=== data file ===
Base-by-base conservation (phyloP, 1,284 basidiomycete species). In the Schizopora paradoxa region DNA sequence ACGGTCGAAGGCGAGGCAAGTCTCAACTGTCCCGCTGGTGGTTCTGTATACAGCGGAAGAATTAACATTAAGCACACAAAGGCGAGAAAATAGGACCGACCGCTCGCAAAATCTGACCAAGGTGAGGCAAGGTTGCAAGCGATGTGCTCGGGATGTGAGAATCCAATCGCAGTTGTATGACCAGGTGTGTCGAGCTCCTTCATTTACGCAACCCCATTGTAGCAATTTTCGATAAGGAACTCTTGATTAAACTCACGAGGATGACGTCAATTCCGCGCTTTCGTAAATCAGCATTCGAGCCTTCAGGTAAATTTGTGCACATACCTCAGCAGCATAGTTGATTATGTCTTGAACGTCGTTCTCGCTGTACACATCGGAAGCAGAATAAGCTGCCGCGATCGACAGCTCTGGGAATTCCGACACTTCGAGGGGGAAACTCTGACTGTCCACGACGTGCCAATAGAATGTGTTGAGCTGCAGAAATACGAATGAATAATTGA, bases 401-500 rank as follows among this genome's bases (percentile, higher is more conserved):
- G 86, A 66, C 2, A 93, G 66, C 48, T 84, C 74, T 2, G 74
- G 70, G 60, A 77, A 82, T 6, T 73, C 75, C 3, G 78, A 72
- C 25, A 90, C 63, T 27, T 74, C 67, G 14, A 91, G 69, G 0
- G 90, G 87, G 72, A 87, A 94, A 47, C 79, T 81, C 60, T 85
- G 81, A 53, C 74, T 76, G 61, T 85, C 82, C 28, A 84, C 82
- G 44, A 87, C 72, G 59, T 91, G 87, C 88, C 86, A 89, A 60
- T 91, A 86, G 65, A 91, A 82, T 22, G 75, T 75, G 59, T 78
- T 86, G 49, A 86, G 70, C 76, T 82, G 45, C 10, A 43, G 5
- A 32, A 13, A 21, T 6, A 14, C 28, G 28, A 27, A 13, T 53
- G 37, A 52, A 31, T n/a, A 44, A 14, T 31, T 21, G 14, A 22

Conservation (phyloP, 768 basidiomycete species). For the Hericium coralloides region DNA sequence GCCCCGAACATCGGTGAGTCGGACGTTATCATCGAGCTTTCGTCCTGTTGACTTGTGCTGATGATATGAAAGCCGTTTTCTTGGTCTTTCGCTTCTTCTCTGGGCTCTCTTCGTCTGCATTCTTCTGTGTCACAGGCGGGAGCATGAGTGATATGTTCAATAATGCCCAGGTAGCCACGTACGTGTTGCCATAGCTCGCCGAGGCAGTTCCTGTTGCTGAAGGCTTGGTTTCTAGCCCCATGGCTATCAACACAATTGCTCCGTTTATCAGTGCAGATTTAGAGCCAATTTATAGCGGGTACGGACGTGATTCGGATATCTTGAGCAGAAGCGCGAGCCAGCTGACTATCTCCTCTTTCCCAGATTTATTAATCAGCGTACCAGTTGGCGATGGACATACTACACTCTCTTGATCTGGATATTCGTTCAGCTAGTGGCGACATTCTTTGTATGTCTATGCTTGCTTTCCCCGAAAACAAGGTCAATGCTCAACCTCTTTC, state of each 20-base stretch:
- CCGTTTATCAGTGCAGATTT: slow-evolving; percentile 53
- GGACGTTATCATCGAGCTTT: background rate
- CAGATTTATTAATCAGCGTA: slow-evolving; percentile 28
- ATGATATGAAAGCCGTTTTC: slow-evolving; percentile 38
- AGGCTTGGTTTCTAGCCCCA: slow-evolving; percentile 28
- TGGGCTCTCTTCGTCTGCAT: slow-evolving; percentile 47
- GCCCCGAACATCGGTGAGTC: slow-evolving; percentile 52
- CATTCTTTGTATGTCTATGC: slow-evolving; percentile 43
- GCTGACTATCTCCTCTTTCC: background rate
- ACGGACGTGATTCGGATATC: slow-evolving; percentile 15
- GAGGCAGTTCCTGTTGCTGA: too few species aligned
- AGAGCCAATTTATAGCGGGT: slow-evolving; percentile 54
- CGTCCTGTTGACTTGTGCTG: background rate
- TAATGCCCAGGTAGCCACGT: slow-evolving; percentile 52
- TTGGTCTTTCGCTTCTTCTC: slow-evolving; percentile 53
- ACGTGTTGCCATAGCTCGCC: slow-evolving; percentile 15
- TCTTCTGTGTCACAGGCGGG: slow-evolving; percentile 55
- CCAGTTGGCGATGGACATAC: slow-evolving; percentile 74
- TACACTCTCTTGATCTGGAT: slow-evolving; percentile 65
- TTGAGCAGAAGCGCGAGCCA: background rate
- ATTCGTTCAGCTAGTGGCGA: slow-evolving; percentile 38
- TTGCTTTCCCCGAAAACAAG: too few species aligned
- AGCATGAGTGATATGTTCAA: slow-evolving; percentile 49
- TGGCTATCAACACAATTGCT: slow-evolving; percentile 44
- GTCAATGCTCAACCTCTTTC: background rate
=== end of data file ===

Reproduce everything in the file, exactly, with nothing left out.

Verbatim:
Base-by-base conservation (phyloP, 1,284 basidiomycete species). In the Schizopora paradoxa region DNA sequence ACGGTCGAAGGCGAGGCAAGTCTCAACTGTCCCGCTGGTGGTTCTGTATACAGCGGAAGAATTAACATTAAGCACACAAAGGCGAGAAAATAGGACCGACCGCTCGCAAAATCTGACCAAGGTGAGGCAAGGTTGCAAGCGATGTGCTCGGGATGTGAGAATCCAATCGCAGTTGTATGACCAGGTGTGTCGAGCTCCTTCATTTACGCAACCCCATTGTAGCAATTTTCGATAAGGAACTCTTGATTAAACTCACGAGGATGACGTCAATTCCGCGCTTTCGTAAATCAGCATTCGAGCCTTCAGGTAAATTTGTGCACATACCTCAGCAGCATAGTTGATTATGTCTTGAACGTCGTTCTCGCTGTACACATCGGAAGCAGAATAAGCTGCCGCGATCGACAGCTCTGGGAATTCCGACACTTCGAGGGGGAAACTCTGACTGTCCACGACGTGCCAATAGAATGTGTTGAGCTGCAGAAATACGAATGAATAATTGA, bases 401-500 rank as follows among this genome's bases (percentile, higher is more conserved):
- G 86, A 66, C 2, A 93, G 66, C 48, T 84, C 74, T 2, G 74
- G 70, G 60, A 77, A 82, T 6, T 73, C 75, C 3, G 78, A 72
- C 25, A 90, C 63, T 27, T 74, C 67, G 14, A 91, G 69, G 0
- G 90, G 87, G 72, A 87, A 94, A 47, C 79, T 81, C 60, T 85
- G 81, A 53, C 74, T 76, G 61, T 85, C 82, C 28, A 84, C 82
- G 44, A 87, C 72, G 59, T 91, G 87, C 88, C 86, A 89, A 60
- T 91, A 86, G 65, A 91, A 82, T 22, G 75, T 75, G 59, T 78
- T 86, G 49, A 86, G 70, C 76, T 82, G 45, C 10, A 43, G 5
- A 32, A 13, A 21, T 6, A 14, C 28, G 28, A 27, A 13, T 53
- G 37, A 52, A 31, T n/a, A 44, A 14, T 31, T 21, G 14, A 22

Conservation (phyloP, 768 basidiomycete species). For the Hericium coralloides region DNA sequence GCCCCGAACATCGGTGAGTCGGACGTTATCATCGAGCTTTCGTCCTGTTGACTTGTGCTGATGATATGAAAGCCGTTTTCTTGGTCTTTCGCTTCTTCTCTGGGCTCTCTTCGTCTGCATTCTTCTGTGTCACAGGCGGGAGCATGAGTGATATGTTCAATAATGCCCAGGTAGCCACGTACGTGTTGCCATAGCTCGCCGAGGCAGTTCCTGTTGCTGAAGGCTTGGTTTCTAGCCCCATGGCTATCAACACAATTGCTCCGTTTATCAGTGCAGATTTAGAGCCAATTTATAGCGGGTACGGACGTGATTCGGATATCTTGAGCAGAAGCGCGAGCCAGCTGACTATCTCCTCTTTCCCAGATTTATTAATCAGCGTACCAGTTGGCGATGGACATACTACACTCTCTTGATCTGGATATTCGTTCAGCTAGTGGCGACATTCTTTGTATGTCTATGCTTGCTTTCCCCGAAAACAAGGTCAATGCTCAACCTCTTTC, state of each 20-base stretch:
- CCGTTTATCAGTGCAGATTT: slow-evolving; percentile 53
- GGACGTTATCATCGAGCTTT: background rate
- CAGATTTATTAATCAGCGTA: slow-evolving; percentile 28
- ATGATATGAAAGCCGTTTTC: slow-evolving; percentile 38
- AGGCTTGGTTTCTAGCCCCA: slow-evolving; percentile 28
- TGGGCTCTCTTCGTCTGCAT: slow-evolving; percentile 47
- GCCCCGAACATCGGTGAGTC: slow-evolving; percentile 52
- CATTCTTTGTATGTCTATGC: slow-evolving; percentile 43
- GCTGACTATCTCCTCTTTCC: background rate
- ACGGACGTGATTCGGATATC: slow-evolving; percentile 15
- GAGGCAGTTCCTGTTGCTGA: too few species aligned
- AGAGCCAATTTATAGCGGGT: slow-evolving; percentile 54
- CGTCCTGTTGACTTGTGCTG: background rate
- TAATGCCCAGGTAGCCACGT: slow-evolving; percentile 52
- TTGGTCTTTCGCTTCTTCTC: slow-evolving; percentile 53
- ACGTGTTGCCATAGCTCGCC: slow-evolving; percentile 15
- TCTTCTGTGTCACAGGCGGG: slow-evolving; percentile 55
- CCAGTTGGCGATGGACATAC: slow-evolving; percentile 74
- TACACTCTCTTGATCTGGAT: slow-evolving; percentile 65
- TTGAGCAGAAGCGCGAGCCA: background rate
- ATTCGTTCAGCTAGTGGCGA: slow-evolving; percentile 38
- TTGCTTTCCCCGAAAACAAG: too few species aligned
- AGCATGAGTGATATGTTCAA: slow-evolving; percentile 49
- TGGCTATCAACACAATTGCT: slow-evolving; percentile 44
- GTCAATGCTCAACCTCTTTC: background rate